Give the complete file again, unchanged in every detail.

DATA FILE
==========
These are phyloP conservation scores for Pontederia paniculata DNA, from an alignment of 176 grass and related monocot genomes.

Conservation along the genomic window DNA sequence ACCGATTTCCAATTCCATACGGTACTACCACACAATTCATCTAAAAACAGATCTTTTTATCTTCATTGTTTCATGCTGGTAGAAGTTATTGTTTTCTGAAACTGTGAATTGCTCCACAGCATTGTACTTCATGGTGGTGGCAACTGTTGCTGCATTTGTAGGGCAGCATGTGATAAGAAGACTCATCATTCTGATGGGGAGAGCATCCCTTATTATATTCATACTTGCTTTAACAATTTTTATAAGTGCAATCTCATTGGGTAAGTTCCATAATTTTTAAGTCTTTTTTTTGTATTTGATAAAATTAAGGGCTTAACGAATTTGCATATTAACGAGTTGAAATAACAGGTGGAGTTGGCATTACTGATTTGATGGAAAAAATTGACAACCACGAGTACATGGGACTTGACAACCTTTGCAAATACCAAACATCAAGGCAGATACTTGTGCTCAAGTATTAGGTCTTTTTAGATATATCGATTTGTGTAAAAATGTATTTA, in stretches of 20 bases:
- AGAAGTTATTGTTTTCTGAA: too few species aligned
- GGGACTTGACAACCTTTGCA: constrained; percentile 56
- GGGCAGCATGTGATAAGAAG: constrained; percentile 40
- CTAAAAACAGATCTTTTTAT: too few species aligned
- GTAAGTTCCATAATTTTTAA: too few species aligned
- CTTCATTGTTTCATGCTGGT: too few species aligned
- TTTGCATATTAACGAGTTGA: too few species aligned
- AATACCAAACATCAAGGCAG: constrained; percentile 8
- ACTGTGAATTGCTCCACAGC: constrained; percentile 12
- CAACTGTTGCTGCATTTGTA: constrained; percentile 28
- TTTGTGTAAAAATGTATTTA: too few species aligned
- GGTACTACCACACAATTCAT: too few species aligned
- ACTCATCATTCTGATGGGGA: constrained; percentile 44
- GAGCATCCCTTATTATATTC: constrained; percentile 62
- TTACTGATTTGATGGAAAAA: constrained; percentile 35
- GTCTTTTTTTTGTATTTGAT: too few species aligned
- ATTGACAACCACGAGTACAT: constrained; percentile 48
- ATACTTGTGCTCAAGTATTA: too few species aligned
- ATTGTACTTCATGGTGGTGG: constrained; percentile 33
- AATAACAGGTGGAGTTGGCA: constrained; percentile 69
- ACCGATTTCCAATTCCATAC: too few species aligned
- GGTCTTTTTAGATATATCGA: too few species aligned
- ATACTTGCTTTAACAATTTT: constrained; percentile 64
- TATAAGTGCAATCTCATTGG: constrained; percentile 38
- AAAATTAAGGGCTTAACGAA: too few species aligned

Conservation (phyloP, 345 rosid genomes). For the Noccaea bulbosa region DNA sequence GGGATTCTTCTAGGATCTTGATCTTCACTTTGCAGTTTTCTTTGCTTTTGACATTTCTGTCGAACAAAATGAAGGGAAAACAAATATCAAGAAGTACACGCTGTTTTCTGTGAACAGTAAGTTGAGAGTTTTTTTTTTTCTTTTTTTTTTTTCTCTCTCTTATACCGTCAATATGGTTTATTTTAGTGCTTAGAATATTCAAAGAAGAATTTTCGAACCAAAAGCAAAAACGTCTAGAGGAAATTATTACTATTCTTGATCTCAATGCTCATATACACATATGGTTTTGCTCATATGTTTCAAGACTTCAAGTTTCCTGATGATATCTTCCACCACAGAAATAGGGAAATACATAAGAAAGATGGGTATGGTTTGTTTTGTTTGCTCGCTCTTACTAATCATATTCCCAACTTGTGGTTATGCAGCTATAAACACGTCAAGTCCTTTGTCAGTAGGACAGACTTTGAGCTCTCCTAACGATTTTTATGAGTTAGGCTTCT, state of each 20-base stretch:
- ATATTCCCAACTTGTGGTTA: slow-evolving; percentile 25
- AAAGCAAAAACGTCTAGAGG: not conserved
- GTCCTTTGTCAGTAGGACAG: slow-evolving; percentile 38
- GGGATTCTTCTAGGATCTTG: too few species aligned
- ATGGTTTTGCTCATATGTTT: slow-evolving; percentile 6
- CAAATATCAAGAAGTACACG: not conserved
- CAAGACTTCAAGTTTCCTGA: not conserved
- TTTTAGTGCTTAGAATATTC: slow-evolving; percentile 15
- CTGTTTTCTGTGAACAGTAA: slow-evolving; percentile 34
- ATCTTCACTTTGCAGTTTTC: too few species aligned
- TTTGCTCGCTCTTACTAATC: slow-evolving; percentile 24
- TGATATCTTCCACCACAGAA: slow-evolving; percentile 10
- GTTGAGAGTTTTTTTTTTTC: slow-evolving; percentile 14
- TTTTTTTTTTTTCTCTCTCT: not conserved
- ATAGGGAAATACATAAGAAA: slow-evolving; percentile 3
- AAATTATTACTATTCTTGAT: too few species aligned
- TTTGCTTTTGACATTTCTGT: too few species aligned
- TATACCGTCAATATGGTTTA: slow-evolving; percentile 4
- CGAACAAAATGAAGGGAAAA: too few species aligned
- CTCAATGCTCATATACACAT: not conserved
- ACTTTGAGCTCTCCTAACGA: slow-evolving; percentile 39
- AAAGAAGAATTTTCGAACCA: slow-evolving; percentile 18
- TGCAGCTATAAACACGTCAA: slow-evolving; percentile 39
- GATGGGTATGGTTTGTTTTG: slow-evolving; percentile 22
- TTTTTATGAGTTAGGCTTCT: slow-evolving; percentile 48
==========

These are phyloP conservation scores for Pontederia paniculata DNA, from an alignment of 176 grass and related monocot genomes.

Conservation along the genomic window DNA sequence ACCGATTTCCAATTCCATACGGTACTACCACACAATTCATCTAAAAACAGATCTTTTTATCTTCATTGTTTCATGCTGGTAGAAGTTATTGTTTTCTGAAACTGTGAATTGCTCCACAGCATTGTACTTCATGGTGGTGGCAACTGTTGCTGCATTTGTAGGGCAGCATGTGATAAGAAGACTCATCATTCTGATGGGGAGAGCATCCCTTATTATATTCATACTTGCTTTAACAATTTTTATAAGTGCAATCTCATTGGGTAAGTTCCATAATTTTTAAGTCTTTTTTTTGTATTTGATAAAATTAAGGGCTTAACGAATTTGCATATTAACGAGTTGAAATAACAGGTGGAGTTGGCATTACTGATTTGATGGAAAAAATTGACAACCACGAGTACATGGGACTTGACAACCTTTGCAAATACCAAACATCAAGGCAGATACTTGTGCTCAAGTATTAGGTCTTTTTAGATATATCGATTTGTGTAAAAATGTATTTA, in stretches of 20 bases:
- AGAAGTTATTGTTTTCTGAA: too few species aligned
- GGGACTTGACAACCTTTGCA: constrained; percentile 56
- GGGCAGCATGTGATAAGAAG: constrained; percentile 40
- CTAAAAACAGATCTTTTTAT: too few species aligned
- GTAAGTTCCATAATTTTTAA: too few species aligned
- CTTCATTGTTTCATGCTGGT: too few species aligned
- TTTGCATATTAACGAGTTGA: too few species aligned
- AATACCAAACATCAAGGCAG: constrained; percentile 8
- ACTGTGAATTGCTCCACAGC: constrained; percentile 12
- CAACTGTTGCTGCATTTGTA: constrained; percentile 28
- TTTGTGTAAAAATGTATTTA: too few species aligned
- GGTACTACCACACAATTCAT: too few species aligned
- ACTCATCATTCTGATGGGGA: constrained; percentile 44
- GAGCATCCCTTATTATATTC: constrained; percentile 62
- TTACTGATTTGATGGAAAAA: constrained; percentile 35
- GTCTTTTTTTTGTATTTGAT: too few species aligned
- ATTGACAACCACGAGTACAT: constrained; percentile 48
- ATACTTGTGCTCAAGTATTA: too few species aligned
- ATTGTACTTCATGGTGGTGG: constrained; percentile 33
- AATAACAGGTGGAGTTGGCA: constrained; percentile 69
- ACCGATTTCCAATTCCATAC: too few species aligned
- GGTCTTTTTAGATATATCGA: too few species aligned
- ATACTTGCTTTAACAATTTT: constrained; percentile 64
- TATAAGTGCAATCTCATTGG: constrained; percentile 38
- AAAATTAAGGGCTTAACGAA: too few species aligned

Conservation (phyloP, 345 rosid genomes). For the Noccaea bulbosa region DNA sequence GGGATTCTTCTAGGATCTTGATCTTCACTTTGCAGTTTTCTTTGCTTTTGACATTTCTGTCGAACAAAATGAAGGGAAAACAAATATCAAGAAGTACACGCTGTTTTCTGTGAACAGTAAGTTGAGAGTTTTTTTTTTTCTTTTTTTTTTTTCTCTCTCTTATACCGTCAATATGGTTTATTTTAGTGCTTAGAATATTCAAAGAAGAATTTTCGAACCAAAAGCAAAAACGTCTAGAGGAAATTATTACTATTCTTGATCTCAATGCTCATATACACATATGGTTTTGCTCATATGTTTCAAGACTTCAAGTTTCCTGATGATATCTTCCACCACAGAAATAGGGAAATACATAAGAAAGATGGGTATGGTTTGTTTTGTTTGCTCGCTCTTACTAATCATATTCCCAACTTGTGGTTATGCAGCTATAAACACGTCAAGTCCTTTGTCAGTAGGACAGACTTTGAGCTCTCCTAACGATTTTTATGAGTTAGGCTTCT, state of each 20-base stretch:
- ATATTCCCAACTTGTGGTTA: slow-evolving; percentile 25
- AAAGCAAAAACGTCTAGAGG: not conserved
- GTCCTTTGTCAGTAGGACAG: slow-evolving; percentile 38
- GGGATTCTTCTAGGATCTTG: too few species aligned
- ATGGTTTTGCTCATATGTTT: slow-evolving; percentile 6
- CAAATATCAAGAAGTACACG: not conserved
- CAAGACTTCAAGTTTCCTGA: not conserved
- TTTTAGTGCTTAGAATATTC: slow-evolving; percentile 15
- CTGTTTTCTGTGAACAGTAA: slow-evolving; percentile 34
- ATCTTCACTTTGCAGTTTTC: too few species aligned
- TTTGCTCGCTCTTACTAATC: slow-evolving; percentile 24
- TGATATCTTCCACCACAGAA: slow-evolving; percentile 10
- GTTGAGAGTTTTTTTTTTTC: slow-evolving; percentile 14
- TTTTTTTTTTTTCTCTCTCT: not conserved
- ATAGGGAAATACATAAGAAA: slow-evolving; percentile 3
- AAATTATTACTATTCTTGAT: too few species aligned
- TTTGCTTTTGACATTTCTGT: too few species aligned
- TATACCGTCAATATGGTTTA: slow-evolving; percentile 4
- CGAACAAAATGAAGGGAAAA: too few species aligned
- CTCAATGCTCATATACACAT: not conserved
- ACTTTGAGCTCTCCTAACGA: slow-evolving; percentile 39
- AAAGAAGAATTTTCGAACCA: slow-evolving; percentile 18
- TGCAGCTATAAACACGTCAA: slow-evolving; percentile 39
- GATGGGTATGGTTTGTTTTG: slow-evolving; percentile 22
- TTTTTATGAGTTAGGCTTCT: slow-evolving; percentile 48